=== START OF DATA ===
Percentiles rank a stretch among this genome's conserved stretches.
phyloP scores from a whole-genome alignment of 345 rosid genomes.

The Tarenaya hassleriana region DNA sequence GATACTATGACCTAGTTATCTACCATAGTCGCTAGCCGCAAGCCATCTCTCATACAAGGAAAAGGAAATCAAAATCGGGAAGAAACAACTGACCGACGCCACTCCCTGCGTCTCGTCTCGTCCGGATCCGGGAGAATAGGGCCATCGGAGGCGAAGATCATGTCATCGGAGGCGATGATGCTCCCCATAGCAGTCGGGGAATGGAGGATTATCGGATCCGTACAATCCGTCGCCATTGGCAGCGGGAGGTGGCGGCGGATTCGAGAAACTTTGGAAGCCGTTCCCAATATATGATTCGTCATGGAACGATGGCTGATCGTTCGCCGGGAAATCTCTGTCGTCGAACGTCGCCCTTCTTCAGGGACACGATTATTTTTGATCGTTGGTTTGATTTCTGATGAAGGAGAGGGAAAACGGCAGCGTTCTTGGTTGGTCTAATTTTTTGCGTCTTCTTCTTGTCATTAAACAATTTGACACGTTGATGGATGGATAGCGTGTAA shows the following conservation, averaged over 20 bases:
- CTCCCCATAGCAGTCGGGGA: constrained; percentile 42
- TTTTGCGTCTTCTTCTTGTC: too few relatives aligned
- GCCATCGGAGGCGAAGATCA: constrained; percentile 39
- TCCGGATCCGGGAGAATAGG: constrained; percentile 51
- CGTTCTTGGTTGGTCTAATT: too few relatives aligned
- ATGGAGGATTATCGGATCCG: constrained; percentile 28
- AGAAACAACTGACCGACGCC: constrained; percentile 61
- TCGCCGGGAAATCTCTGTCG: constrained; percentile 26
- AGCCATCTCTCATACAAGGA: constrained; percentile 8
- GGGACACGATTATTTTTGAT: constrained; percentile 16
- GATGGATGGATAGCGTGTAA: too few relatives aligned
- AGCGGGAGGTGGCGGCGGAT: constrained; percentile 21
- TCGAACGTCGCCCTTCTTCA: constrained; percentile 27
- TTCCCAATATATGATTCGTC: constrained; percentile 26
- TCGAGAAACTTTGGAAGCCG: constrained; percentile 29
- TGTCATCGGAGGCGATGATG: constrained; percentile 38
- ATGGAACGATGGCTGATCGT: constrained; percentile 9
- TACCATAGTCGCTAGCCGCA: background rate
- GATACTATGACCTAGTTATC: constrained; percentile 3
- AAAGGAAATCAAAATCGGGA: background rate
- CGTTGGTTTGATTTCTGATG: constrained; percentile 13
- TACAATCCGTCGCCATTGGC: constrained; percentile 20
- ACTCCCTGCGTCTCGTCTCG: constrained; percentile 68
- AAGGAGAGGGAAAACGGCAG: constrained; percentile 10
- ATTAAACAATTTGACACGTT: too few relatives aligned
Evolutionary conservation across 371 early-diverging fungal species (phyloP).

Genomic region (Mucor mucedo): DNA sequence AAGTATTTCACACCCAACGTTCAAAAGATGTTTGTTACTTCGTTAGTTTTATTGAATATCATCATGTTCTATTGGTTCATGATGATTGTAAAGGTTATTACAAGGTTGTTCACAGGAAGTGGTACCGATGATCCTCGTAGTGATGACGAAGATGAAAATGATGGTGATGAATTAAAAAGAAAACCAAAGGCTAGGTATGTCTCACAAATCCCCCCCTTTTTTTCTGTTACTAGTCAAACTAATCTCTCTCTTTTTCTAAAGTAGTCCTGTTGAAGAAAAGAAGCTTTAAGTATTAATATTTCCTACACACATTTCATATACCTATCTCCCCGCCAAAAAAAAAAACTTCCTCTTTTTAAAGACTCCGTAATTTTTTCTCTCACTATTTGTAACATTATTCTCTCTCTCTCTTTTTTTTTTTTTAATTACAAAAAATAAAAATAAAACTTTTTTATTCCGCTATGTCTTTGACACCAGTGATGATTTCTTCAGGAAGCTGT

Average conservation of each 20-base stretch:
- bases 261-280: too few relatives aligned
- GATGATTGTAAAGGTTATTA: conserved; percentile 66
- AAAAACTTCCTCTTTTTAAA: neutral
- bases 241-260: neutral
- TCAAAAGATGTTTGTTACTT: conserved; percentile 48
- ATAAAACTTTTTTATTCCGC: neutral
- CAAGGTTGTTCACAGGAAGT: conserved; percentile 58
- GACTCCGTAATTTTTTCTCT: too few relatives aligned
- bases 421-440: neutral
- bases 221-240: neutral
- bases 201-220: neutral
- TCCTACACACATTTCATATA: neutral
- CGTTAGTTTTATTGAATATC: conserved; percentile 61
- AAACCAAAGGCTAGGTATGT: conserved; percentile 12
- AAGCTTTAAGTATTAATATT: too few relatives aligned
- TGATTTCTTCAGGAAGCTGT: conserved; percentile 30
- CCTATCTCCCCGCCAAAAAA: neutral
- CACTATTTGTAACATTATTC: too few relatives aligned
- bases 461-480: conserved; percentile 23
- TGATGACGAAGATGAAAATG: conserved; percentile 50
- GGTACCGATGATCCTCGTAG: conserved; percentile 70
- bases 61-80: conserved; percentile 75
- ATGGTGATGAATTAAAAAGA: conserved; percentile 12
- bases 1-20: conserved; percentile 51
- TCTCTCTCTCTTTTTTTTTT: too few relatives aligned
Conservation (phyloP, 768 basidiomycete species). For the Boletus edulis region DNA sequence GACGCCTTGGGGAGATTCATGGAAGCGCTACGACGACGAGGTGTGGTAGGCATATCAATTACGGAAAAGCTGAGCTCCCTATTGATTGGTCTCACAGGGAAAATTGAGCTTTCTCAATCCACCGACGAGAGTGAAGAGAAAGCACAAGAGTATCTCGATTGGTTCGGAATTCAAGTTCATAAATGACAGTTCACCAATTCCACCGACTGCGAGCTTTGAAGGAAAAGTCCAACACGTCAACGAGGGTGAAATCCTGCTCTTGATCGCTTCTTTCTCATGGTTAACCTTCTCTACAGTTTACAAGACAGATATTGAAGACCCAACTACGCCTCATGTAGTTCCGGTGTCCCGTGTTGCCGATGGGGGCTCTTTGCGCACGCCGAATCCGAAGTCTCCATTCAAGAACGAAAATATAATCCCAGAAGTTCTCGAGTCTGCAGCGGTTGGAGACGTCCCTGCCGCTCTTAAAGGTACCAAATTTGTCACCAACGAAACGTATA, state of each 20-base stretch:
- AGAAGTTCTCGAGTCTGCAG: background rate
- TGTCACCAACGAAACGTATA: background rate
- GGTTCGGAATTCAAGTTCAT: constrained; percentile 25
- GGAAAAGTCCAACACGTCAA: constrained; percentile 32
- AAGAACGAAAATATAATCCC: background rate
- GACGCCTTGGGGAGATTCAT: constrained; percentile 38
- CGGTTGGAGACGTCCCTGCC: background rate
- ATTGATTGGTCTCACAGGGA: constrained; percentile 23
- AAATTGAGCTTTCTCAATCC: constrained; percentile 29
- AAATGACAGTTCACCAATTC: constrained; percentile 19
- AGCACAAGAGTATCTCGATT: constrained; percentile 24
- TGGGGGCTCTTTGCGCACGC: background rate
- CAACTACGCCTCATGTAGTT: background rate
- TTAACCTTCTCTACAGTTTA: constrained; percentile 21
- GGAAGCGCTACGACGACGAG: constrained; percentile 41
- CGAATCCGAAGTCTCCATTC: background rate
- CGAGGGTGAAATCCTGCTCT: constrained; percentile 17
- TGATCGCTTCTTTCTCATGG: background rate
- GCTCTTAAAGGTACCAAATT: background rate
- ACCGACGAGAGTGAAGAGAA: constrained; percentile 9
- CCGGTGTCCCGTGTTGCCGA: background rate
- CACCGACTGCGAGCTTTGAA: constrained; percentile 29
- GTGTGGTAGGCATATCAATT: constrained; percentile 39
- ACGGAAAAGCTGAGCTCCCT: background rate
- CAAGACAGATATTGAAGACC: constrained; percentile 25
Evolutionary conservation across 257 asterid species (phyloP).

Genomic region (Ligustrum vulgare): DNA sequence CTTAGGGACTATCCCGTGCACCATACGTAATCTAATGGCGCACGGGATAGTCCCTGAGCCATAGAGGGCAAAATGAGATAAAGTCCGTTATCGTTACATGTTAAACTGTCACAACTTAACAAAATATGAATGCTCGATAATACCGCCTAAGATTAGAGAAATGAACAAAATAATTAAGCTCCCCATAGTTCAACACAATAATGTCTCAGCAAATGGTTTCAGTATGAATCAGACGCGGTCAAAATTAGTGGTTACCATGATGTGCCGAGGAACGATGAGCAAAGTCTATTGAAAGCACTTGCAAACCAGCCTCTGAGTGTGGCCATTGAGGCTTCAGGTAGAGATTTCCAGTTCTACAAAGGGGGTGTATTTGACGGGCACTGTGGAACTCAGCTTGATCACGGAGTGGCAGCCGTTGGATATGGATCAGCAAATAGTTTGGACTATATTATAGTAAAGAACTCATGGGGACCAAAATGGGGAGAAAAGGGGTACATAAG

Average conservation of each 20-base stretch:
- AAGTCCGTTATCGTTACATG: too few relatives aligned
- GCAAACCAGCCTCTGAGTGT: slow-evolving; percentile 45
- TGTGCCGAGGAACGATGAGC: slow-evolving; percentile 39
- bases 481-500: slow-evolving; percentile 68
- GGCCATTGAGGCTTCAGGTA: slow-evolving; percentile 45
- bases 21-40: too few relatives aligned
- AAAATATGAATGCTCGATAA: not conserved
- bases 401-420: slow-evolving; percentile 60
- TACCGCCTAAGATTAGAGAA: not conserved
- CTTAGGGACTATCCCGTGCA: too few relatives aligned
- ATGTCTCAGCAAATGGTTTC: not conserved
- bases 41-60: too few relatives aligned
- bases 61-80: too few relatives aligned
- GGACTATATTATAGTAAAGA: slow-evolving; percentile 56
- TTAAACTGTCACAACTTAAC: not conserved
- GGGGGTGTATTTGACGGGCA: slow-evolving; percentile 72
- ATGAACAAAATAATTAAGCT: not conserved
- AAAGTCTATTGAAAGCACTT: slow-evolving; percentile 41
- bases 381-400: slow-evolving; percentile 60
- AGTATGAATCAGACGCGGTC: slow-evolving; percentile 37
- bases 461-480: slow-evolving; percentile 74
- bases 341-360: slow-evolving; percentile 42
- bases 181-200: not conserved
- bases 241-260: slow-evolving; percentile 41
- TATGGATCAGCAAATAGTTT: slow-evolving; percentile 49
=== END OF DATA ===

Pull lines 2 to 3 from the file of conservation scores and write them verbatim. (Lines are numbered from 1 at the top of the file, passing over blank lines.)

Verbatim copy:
phyloP scores from a whole-genome alignment of 345 rosid genomes.

The Tarenaya hassleriana region DNA sequence GATACTATGACCTAGTTATCTACCATAGTCGCTAGCCGCAAGCCATCTCTCATACAAGGAAAAGGAAATCAAAATCGGGAAGAAACAACTGACCGACGCCACTCCCTGCGTCTCGTCTCGTCCGGATCCGGGAGAATAGGGCCATCGGAGGCGAAGATCATGTCATCGGAGGCGATGATGCTCCCCATAGCAGTCGGGGAATGGAGGATTATCGGATCCGTACAATCCGTCGCCATTGGCAGCGGGAGGTGGCGGCGGATTCGAGAAACTTTGGAAGCCGTTCCCAATATATGATTCGTCATGGAACGATGGCTGATCGTTCGCCGGGAAATCTCTGTCGTCGAACGTCGCCCTTCTTCAGGGACACGATTATTTTTGATCGTTGGTTTGATTTCTGATGAAGGAGAGGGAAAACGGCAGCGTTCTTGGTTGGTCTAATTTTTTGCGTCTTCTTCTTGTCATTAAACAATTTGACACGTTGATGGATGGATAGCGTGTAA shows the following conservation, averaged over 20 bases: